# Why does $N$ need to be normal? (Robinson exercise)

In Robinson Ed. 2, Ex. 1.3.16 he asks: if $$H\le K\le G$$ and $$N\lhd G$$ and $$KN=HN$$ and $$K\cap N =H\cap N$$ then show $$H=K$$. My question is: does $$N$$ need to be normal in $$G$$?

Here's my attempted proof: It's enough to show $$K\le H$$. Let $$k\in K$$. Then there's an $$h\in H$$ such that $$kN = hN$$. So $$h^{-1}k\in N$$ but it's also in $$K$$, and therefore $$h^{-1}k\in K\cap N = H\cap N$$ and so $$h^{-1}k\in H$$ therefore $$k\in H$$.

I'm sure I went wrong somewhere. Where did I use normality?

[I'm returning to maths and group theory after many years, and I do remember always struggling with the intuitive meaning of normality in the past, even though the definition is simple.]

• You didn't. (BTW I think your first statement is false, and what you should have is $hm=kn$ for some $h\in H$ and $m,n\in N$. And then all is OK). Aug 18, 2020 at 8:14
• @ancientmathematician I don't think OP's first statement is false. Given $k\in K$, $k=hn$ for some $h\in H, n\in N$ and then we see that $kN=hnN=hN$ Aug 18, 2020 at 8:56
• @IgnorantMathematician you are right, what I should have said was that it wasn't immediately obvious. Aug 18, 2020 at 13:10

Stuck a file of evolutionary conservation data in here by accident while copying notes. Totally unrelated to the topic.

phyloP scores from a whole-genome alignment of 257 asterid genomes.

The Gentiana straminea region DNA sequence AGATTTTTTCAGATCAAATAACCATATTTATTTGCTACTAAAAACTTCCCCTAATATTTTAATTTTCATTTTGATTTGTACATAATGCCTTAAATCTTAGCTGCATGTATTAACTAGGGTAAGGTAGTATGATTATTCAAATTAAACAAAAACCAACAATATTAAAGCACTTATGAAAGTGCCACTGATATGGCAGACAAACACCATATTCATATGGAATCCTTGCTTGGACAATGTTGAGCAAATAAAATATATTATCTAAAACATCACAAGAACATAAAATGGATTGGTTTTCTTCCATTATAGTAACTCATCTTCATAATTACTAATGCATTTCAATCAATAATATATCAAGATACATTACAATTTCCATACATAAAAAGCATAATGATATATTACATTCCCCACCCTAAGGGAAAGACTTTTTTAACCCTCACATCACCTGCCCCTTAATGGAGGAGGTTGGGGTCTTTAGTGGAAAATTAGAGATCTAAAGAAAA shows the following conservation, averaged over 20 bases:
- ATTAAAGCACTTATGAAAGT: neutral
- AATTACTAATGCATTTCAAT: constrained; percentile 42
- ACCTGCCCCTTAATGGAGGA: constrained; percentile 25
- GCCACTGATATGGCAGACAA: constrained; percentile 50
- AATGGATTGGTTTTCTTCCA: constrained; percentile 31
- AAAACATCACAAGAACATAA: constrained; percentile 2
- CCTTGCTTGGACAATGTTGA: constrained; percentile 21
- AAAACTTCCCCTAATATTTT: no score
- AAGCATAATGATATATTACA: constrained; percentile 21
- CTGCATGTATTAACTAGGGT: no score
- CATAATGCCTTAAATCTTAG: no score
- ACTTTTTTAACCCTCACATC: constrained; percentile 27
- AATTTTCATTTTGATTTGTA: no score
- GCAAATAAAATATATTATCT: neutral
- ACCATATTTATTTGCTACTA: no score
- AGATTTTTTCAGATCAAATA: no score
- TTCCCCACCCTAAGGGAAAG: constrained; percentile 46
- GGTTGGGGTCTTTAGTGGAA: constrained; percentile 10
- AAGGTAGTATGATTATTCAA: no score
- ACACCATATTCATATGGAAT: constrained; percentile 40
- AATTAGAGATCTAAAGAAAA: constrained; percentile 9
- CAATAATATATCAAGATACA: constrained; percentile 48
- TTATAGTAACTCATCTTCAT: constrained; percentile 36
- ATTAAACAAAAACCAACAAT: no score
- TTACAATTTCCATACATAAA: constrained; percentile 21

• Which of Robinson's books are you referring to? Because neither his "A Course in the Theory of Groups (Second Edition)" nor his "Abstract Algebra (Second Edition)" correspond to this exercise. Apr 26, 2021 at 20:18
• @Shaun you're right, it should say Ex. 1.3.16. This is "A course in the theory of groups" second edition. I'll edit it. Apr 28, 2021 at 7:33

I believe the statement that theres an $$h$$ in $$H$$ such that $$hN=kN$$ need not hold, and we can see this in the following counterexample when $$N$$ is not normal. Consider $$G=A_4$$ the alternating group on $$4$$ elements, $$N=\langle e,(132),(123)\rangle$$, $$H=\langle e,(12)(34)\rangle$$, $$K=\langle e,(12)(34),(13)(24),(14)(23)\rangle$$. We have that $$NH=NK=A_4$$, since the size of this subgroup is at least $$6$$ and $$A_4$$ has no index $$2$$ subgroups. We also have $$H\cap N=K\cap N=e$$, since the orders are coprime.
In this example, if we picked $$k$$ to be $$(13)(24)\in K$$, then there would be no element $$h$$ in $$H$$ such that $$h^{-1}k\in N$$, since this would have to be the identity (because $$N\cap K=e$$), and $$k\notin H$$.
• $NH$ has order 6, not 12, so we cannot possibly have $NH = A_4$. The fact that $A_4$ has no subgroup of order 6 is not relevant, because $NH$ is not a subgroup. Aug 18, 2020 at 12:55
• Oh my mistake, I was interpreting $NH$ to be the subgroup generated by $N$ and $H$ in the case when $N$ is not necessarily normal. Aug 18, 2020 at 13:12